Overview, Route, Getting There, Camping, Red Tape
Geneva Peak sits on the Continental Divide about 1.5 miles southeast of Santa Fe Peak and about 1 mile southeast of Sullivan Mountain in Colorado’s Front Range. At its easiest, the summit is a Class 2 hike along tundra and rock. There is no cover anywhere close out here, so check the sky before you start hiking and watch it even more carefully as you hike.
Most mountains in this area of the Front Range are gentle and broad, often with wide, flat summits, and Geneva is no exception, but it does display a rugged eastern face that may attract sporting climbers to seek a harder, more exciting way up to the top. This face is most easily reached from the mountain’s northwest ridge, which stretches from the Geneva-Sullivan saddle to the summit. Climbers on this section will find Class 3 and 4 climbing if they want it, and loose rock and dirt whether they want that or not.
The ridges out here are cairned because they are part of the Continental Divide Trail, but few people visit these summits. Geneva is, in fact, one of a series of five peaks making a long, high ridgeline between Webster Pass and Santa Fe Peak along the Divide, and a traverse across this ridge system would make an outstanding way to experience Colorado’s high country.
At 13,266', Geneva's rank among Colorado peaks is 425.
ROUTE VIA NORTHWEST RIDGE
The easiest way to climb Geneva is via Sullivan Mountain from Santa Fe Peak (see Getting There). This route is approximately 3 miles round-trip and involves a total of about 1400’. It is Class 2 unless one wants to explore the mountain’s eastern face as mentioned in the preceding paragraph. Staying on the mountain’s northwest ridge rather than following the trail below it makes the going Class 2+.
From Santa Fe Peak, descend to the saddle connecting it with Sullivan Mountain and then hike to Sullivan’s summit, gaining about 270’. Viewed from Santa Fe, Geneva seems to have a knife-edge leading to its top, but the view from Sullivan reveals that the ridge is not as exposed as it first appeared and has a trail following its right side. The ridge does drop steeply and dramatically on its left side, with many jagged pinnacles and outcrops breaking the ridge proper, and it is there that one would exit to access the peak’s rugged eastern face.
Drop to the saddle between Sullivan and Geneva and then ascend about 600’ to Geneva’s summit. There are many spectacular rock formations along the ridge, and you will miss most of them if you stick to the trail. Your call—the ridge is more exposed and windier but more exciting, and the trail is safer and more sheltered but less interesting.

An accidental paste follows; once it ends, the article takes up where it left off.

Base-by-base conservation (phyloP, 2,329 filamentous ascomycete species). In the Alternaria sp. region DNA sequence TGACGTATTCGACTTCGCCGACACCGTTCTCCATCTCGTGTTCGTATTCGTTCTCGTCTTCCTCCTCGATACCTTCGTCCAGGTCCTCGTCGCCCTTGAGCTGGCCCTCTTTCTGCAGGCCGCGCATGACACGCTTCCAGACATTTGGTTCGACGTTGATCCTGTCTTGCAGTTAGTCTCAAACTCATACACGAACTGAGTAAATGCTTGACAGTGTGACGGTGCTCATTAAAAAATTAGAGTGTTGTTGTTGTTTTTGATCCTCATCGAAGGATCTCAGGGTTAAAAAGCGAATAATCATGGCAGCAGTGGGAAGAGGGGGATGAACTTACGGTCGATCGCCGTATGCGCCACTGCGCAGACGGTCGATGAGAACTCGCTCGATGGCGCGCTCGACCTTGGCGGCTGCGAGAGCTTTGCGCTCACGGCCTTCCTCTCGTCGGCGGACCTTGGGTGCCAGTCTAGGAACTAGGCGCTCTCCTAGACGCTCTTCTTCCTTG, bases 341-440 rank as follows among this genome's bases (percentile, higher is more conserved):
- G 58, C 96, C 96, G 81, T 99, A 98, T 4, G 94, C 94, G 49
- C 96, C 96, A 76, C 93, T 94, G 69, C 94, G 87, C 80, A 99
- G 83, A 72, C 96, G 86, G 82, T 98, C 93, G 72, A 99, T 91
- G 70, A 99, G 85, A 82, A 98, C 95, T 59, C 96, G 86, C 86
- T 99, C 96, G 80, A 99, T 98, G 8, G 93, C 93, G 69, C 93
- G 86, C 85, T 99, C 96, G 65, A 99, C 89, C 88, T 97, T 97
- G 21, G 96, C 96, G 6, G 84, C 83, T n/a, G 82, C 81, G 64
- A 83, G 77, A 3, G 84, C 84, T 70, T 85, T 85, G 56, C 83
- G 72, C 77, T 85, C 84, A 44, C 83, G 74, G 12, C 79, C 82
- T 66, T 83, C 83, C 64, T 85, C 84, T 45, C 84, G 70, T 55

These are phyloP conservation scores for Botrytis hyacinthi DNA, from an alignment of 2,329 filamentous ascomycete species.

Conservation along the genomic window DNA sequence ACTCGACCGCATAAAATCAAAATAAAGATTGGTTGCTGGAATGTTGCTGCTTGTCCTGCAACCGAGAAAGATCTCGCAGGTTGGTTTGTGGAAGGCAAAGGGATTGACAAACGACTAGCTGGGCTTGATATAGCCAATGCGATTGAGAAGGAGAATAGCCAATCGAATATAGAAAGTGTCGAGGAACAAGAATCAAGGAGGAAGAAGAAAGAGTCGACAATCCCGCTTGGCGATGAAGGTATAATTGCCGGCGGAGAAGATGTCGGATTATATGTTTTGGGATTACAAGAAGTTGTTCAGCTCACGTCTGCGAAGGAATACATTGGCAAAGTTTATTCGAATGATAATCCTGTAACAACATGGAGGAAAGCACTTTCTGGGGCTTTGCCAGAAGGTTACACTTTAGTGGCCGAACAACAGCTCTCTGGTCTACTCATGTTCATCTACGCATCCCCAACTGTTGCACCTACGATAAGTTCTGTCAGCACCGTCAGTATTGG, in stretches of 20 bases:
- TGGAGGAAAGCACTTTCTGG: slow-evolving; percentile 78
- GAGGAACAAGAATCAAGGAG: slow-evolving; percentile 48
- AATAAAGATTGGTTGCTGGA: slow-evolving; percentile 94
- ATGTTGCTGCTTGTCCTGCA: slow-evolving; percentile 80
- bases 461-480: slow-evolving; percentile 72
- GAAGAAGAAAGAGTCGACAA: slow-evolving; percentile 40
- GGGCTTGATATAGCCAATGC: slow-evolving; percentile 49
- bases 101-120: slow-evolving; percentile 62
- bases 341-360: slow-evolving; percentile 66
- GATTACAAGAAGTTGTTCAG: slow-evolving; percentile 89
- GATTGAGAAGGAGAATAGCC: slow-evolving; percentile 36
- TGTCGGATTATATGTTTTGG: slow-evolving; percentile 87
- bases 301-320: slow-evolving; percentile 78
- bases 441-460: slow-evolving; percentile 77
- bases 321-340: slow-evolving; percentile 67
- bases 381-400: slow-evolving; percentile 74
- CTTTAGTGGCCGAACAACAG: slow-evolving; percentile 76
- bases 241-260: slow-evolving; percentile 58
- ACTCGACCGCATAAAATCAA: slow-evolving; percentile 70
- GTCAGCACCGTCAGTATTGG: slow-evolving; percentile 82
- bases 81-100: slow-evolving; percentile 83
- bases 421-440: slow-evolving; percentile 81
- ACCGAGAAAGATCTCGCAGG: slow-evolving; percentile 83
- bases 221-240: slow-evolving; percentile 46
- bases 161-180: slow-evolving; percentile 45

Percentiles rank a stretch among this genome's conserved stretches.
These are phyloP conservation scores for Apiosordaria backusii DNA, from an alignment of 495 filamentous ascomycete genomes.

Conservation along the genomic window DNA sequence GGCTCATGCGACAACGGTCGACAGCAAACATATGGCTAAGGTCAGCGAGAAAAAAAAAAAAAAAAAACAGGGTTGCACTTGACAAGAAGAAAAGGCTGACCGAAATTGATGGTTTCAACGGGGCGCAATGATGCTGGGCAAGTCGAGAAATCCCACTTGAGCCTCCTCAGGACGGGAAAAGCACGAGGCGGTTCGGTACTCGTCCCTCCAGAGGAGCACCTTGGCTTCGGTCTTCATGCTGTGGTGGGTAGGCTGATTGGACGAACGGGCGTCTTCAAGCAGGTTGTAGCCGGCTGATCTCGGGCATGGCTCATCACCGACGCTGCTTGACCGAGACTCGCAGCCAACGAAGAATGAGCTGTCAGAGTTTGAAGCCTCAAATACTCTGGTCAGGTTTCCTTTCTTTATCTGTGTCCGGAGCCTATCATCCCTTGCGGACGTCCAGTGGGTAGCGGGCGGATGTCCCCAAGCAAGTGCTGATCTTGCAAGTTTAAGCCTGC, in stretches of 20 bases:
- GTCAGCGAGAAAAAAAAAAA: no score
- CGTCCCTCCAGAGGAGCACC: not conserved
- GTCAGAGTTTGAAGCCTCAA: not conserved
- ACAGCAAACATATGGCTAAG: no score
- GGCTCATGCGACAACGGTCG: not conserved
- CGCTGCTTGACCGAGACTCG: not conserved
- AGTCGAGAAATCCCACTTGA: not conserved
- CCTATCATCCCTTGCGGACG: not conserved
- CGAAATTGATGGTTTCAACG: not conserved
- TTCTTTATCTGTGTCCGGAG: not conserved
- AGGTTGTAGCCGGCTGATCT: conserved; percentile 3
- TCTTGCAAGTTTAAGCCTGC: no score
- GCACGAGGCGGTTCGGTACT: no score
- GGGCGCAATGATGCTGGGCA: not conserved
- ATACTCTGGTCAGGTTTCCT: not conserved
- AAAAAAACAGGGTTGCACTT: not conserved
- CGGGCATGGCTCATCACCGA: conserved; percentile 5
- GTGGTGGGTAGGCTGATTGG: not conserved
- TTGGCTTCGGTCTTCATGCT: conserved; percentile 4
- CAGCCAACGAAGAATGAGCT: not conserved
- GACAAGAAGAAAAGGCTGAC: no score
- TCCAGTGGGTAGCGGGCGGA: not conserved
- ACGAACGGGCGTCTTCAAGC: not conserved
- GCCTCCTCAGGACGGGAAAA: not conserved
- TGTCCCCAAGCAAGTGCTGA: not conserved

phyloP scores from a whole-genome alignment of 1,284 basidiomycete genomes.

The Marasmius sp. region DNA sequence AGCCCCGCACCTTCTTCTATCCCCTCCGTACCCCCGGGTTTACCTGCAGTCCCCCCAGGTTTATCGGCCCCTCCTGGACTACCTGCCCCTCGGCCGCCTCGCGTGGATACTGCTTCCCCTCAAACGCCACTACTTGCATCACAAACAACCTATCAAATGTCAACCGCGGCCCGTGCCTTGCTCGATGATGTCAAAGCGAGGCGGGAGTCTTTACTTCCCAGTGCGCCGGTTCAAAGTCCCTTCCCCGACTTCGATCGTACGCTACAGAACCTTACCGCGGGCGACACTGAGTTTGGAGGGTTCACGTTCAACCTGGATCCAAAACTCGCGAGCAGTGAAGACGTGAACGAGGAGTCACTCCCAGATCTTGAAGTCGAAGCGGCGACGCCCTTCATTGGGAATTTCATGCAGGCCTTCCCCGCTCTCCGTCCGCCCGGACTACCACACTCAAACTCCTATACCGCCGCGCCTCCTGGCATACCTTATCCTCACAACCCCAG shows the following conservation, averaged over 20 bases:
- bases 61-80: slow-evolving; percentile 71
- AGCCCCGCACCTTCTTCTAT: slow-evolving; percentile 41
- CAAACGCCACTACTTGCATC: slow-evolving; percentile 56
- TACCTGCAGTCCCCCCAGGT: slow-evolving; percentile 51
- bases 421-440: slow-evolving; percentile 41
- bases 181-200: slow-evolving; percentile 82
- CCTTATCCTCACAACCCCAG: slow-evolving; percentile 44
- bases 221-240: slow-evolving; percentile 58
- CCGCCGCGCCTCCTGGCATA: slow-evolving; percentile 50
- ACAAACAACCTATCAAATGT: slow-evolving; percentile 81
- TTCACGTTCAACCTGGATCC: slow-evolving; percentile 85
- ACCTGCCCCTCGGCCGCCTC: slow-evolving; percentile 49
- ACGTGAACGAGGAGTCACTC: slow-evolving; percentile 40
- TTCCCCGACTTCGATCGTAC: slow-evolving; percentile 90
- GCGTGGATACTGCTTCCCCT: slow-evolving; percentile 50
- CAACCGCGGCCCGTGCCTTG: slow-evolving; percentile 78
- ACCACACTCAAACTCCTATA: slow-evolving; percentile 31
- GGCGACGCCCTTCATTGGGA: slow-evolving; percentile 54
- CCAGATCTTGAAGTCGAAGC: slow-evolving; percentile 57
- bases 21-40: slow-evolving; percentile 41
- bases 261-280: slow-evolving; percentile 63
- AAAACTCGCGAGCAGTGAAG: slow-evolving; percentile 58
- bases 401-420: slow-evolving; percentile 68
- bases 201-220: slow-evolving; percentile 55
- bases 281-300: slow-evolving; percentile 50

Climbing Geneva this way requires negotiating the 4WD road up Santa Fe Peak. Some details about the road:
• The road to Santa Fe Peak is marked as a 4WD road for good reasons. It is very steep in places (climbing to over 13,000’), with tight switchbacks and some off-camber spots. I have made it up the road in 4-High before, but it is more comforting to use 4-Low in some places. Although the road is rocky in places, it is not too rugged for stock high-clearance vehicles. I do recommend using a vehicle with real 4WD, but skilled off-road drivers could probably make it up the road with just AWD.
Altitude aficionados may want to start lower and farther away so the climb will be a “true” ascent; that could make the RT hike as long as 13 miles, with almost 4000’ of elevation gain. I respect that mindset, but I personally like to start as high as I can unless there’s a specific route I want to do and doing it means starting lower. But it’s your call.
From U.S. 6 at the eastern end of Keystone, take the signed road to Montezuma. This road is easy to find if one is traveling eastbound, but there is no direct access to it for westbound travelers, who will have to watch for the road and then make a U-turn to get to it.
It is five miles to Montezuma, where the road turns to dirt. The road to Santa Fe Peak takes off to the left, but it is not signed. Look for a road heading uphill into the wooded slopes above the tiny town, or look for a telephone/power pole marked 5325 and turn left onto the road there.
It is 5.1 miles to where I parked my jeep and began hiking. When the road finally tops a plateau-like area near the base of Santa Fe Peak at about 4.5 miles (the peak is ahead and to your right), there is an intersection. TURN LEFT. The right fork seems to head straight for the peak, but it dead-ends shortly, though far enough away that you can’t see that from the intersection. The left fork eventually turns southeast and heads toward Santa Fe Peak, edging along the right (west) side of the summit. As it edges along the side of the summit, the road is narrow, rough, and, for a vehicle, exposed, and this section may unnerve some drivers. But if you continue on, the road will start descending steeply. Park in a small rocky area just off the left side of the road and about a hundred vertical feet above the saddle connecting the peak to Sullivan (see photo in this section-- right column).
DO NOT PARK ON THE ROAD. No matter where you decide to park, make sure you are off the road (and not on the tundra). This road is too narrow for people to be blocking it even a bit.
RED TAPE AND CAMPING
No red tape.
There are some primitive camping areas along the road to Montezuma. There are very few decent camping areas along the road to Santa Fe Peak, and many of them are either on posted private property or between 12,000 and 13,000 feet in altitude, where it’s not very comfortable for most people to sleep.
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